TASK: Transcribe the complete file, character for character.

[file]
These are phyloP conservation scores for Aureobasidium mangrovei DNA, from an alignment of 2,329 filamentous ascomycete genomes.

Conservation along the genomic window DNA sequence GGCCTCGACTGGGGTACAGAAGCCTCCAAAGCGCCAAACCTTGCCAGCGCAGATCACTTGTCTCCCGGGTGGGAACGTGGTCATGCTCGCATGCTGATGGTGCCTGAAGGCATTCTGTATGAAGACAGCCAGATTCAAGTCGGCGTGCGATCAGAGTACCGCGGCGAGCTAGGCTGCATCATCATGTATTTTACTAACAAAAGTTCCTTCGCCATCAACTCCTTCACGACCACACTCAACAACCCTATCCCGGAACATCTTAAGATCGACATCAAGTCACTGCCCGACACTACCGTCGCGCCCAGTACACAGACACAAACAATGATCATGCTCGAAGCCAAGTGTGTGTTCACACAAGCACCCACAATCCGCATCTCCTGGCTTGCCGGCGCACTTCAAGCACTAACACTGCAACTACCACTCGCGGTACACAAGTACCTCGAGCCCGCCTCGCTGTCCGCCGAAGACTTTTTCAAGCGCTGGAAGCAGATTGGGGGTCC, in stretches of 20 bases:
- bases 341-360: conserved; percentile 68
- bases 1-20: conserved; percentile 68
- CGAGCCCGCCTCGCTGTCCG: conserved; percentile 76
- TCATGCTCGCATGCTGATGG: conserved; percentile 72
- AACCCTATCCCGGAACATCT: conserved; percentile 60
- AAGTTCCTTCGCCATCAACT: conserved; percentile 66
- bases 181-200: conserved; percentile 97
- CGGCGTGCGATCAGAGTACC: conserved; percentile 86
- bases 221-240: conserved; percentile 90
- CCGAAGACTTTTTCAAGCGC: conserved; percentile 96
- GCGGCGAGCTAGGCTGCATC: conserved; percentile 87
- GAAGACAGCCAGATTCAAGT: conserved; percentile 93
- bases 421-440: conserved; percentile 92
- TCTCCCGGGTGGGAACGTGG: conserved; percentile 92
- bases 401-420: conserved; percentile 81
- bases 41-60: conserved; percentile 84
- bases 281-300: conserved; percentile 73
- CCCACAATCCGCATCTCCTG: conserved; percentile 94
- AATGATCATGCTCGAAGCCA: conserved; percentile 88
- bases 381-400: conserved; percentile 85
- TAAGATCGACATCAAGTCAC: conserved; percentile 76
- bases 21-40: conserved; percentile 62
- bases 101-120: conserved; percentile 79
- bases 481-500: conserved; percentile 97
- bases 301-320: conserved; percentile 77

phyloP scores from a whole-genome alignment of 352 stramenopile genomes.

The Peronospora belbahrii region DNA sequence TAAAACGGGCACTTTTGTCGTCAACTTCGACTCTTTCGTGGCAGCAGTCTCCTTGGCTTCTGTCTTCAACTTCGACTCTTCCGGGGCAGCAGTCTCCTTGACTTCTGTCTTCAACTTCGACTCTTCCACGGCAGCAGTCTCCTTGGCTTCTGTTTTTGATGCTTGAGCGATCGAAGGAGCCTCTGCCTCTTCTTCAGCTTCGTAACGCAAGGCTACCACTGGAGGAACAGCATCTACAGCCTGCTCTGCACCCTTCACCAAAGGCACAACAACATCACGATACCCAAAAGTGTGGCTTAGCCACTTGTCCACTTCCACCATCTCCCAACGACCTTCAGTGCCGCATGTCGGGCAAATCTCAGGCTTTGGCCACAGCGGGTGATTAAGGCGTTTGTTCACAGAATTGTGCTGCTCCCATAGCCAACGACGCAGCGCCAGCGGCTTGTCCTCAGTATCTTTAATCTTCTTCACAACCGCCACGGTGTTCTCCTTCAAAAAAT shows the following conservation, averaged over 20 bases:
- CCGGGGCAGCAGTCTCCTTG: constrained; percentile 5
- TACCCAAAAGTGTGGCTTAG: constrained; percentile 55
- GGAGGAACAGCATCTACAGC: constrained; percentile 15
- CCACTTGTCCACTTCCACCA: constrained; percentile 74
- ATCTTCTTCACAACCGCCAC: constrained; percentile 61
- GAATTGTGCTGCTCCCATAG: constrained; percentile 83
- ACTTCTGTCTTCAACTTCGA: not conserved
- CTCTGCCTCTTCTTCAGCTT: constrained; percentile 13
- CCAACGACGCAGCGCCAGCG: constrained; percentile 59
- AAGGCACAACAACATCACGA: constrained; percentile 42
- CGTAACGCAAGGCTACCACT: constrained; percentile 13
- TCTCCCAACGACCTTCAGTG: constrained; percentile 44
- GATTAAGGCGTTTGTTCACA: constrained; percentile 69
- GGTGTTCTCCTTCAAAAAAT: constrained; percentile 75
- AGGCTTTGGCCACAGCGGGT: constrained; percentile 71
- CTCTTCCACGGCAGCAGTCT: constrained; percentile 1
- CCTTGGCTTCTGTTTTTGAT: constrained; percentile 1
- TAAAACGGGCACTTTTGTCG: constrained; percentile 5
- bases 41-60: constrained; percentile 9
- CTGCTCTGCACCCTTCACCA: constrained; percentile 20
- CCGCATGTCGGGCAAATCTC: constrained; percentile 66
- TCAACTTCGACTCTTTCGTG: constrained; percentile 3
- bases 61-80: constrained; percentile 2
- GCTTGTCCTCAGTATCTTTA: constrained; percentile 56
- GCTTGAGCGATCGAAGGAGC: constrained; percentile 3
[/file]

These are phyloP conservation scores for Aureobasidium mangrovei DNA, from an alignment of 2,329 filamentous ascomycete genomes.

Conservation along the genomic window DNA sequence GGCCTCGACTGGGGTACAGAAGCCTCCAAAGCGCCAAACCTTGCCAGCGCAGATCACTTGTCTCCCGGGTGGGAACGTGGTCATGCTCGCATGCTGATGGTGCCTGAAGGCATTCTGTATGAAGACAGCCAGATTCAAGTCGGCGTGCGATCAGAGTACCGCGGCGAGCTAGGCTGCATCATCATGTATTTTACTAACAAAAGTTCCTTCGCCATCAACTCCTTCACGACCACACTCAACAACCCTATCCCGGAACATCTTAAGATCGACATCAAGTCACTGCCCGACACTACCGTCGCGCCCAGTACACAGACACAAACAATGATCATGCTCGAAGCCAAGTGTGTGTTCACACAAGCACCCACAATCCGCATCTCCTGGCTTGCCGGCGCACTTCAAGCACTAACACTGCAACTACCACTCGCGGTACACAAGTACCTCGAGCCCGCCTCGCTGTCCGCCGAAGACTTTTTCAAGCGCTGGAAGCAGATTGGGGGTCC, in stretches of 20 bases:
- bases 341-360: conserved; percentile 68
- bases 1-20: conserved; percentile 68
- CGAGCCCGCCTCGCTGTCCG: conserved; percentile 76
- TCATGCTCGCATGCTGATGG: conserved; percentile 72
- AACCCTATCCCGGAACATCT: conserved; percentile 60
- AAGTTCCTTCGCCATCAACT: conserved; percentile 66
- bases 181-200: conserved; percentile 97
- CGGCGTGCGATCAGAGTACC: conserved; percentile 86
- bases 221-240: conserved; percentile 90
- CCGAAGACTTTTTCAAGCGC: conserved; percentile 96
- GCGGCGAGCTAGGCTGCATC: conserved; percentile 87
- GAAGACAGCCAGATTCAAGT: conserved; percentile 93
- bases 421-440: conserved; percentile 92
- TCTCCCGGGTGGGAACGTGG: conserved; percentile 92
- bases 401-420: conserved; percentile 81
- bases 41-60: conserved; percentile 84
- bases 281-300: conserved; percentile 73
- CCCACAATCCGCATCTCCTG: conserved; percentile 94
- AATGATCATGCTCGAAGCCA: conserved; percentile 88
- bases 381-400: conserved; percentile 85
- TAAGATCGACATCAAGTCAC: conserved; percentile 76
- bases 21-40: conserved; percentile 62
- bases 101-120: conserved; percentile 79
- bases 481-500: conserved; percentile 97
- bases 301-320: conserved; percentile 77

phyloP scores from a whole-genome alignment of 352 stramenopile genomes.

The Peronospora belbahrii region DNA sequence TAAAACGGGCACTTTTGTCGTCAACTTCGACTCTTTCGTGGCAGCAGTCTCCTTGGCTTCTGTCTTCAACTTCGACTCTTCCGGGGCAGCAGTCTCCTTGACTTCTGTCTTCAACTTCGACTCTTCCACGGCAGCAGTCTCCTTGGCTTCTGTTTTTGATGCTTGAGCGATCGAAGGAGCCTCTGCCTCTTCTTCAGCTTCGTAACGCAAGGCTACCACTGGAGGAACAGCATCTACAGCCTGCTCTGCACCCTTCACCAAAGGCACAACAACATCACGATACCCAAAAGTGTGGCTTAGCCACTTGTCCACTTCCACCATCTCCCAACGACCTTCAGTGCCGCATGTCGGGCAAATCTCAGGCTTTGGCCACAGCGGGTGATTAAGGCGTTTGTTCACAGAATTGTGCTGCTCCCATAGCCAACGACGCAGCGCCAGCGGCTTGTCCTCAGTATCTTTAATCTTCTTCACAACCGCCACGGTGTTCTCCTTCAAAAAAT shows the following conservation, averaged over 20 bases:
- CCGGGGCAGCAGTCTCCTTG: constrained; percentile 5
- TACCCAAAAGTGTGGCTTAG: constrained; percentile 55
- GGAGGAACAGCATCTACAGC: constrained; percentile 15
- CCACTTGTCCACTTCCACCA: constrained; percentile 74
- ATCTTCTTCACAACCGCCAC: constrained; percentile 61
- GAATTGTGCTGCTCCCATAG: constrained; percentile 83
- ACTTCTGTCTTCAACTTCGA: not conserved
- CTCTGCCTCTTCTTCAGCTT: constrained; percentile 13
- CCAACGACGCAGCGCCAGCG: constrained; percentile 59
- AAGGCACAACAACATCACGA: constrained; percentile 42
- CGTAACGCAAGGCTACCACT: constrained; percentile 13
- TCTCCCAACGACCTTCAGTG: constrained; percentile 44
- GATTAAGGCGTTTGTTCACA: constrained; percentile 69
- GGTGTTCTCCTTCAAAAAAT: constrained; percentile 75
- AGGCTTTGGCCACAGCGGGT: constrained; percentile 71
- CTCTTCCACGGCAGCAGTCT: constrained; percentile 1
- CCTTGGCTTCTGTTTTTGAT: constrained; percentile 1
- TAAAACGGGCACTTTTGTCG: constrained; percentile 5
- bases 41-60: constrained; percentile 9
- CTGCTCTGCACCCTTCACCA: constrained; percentile 20
- CCGCATGTCGGGCAAATCTC: constrained; percentile 66
- TCAACTTCGACTCTTTCGTG: constrained; percentile 3
- bases 61-80: constrained; percentile 2
- GCTTGTCCTCAGTATCTTTA: constrained; percentile 56
- GCTTGAGCGATCGAAGGAGC: constrained; percentile 3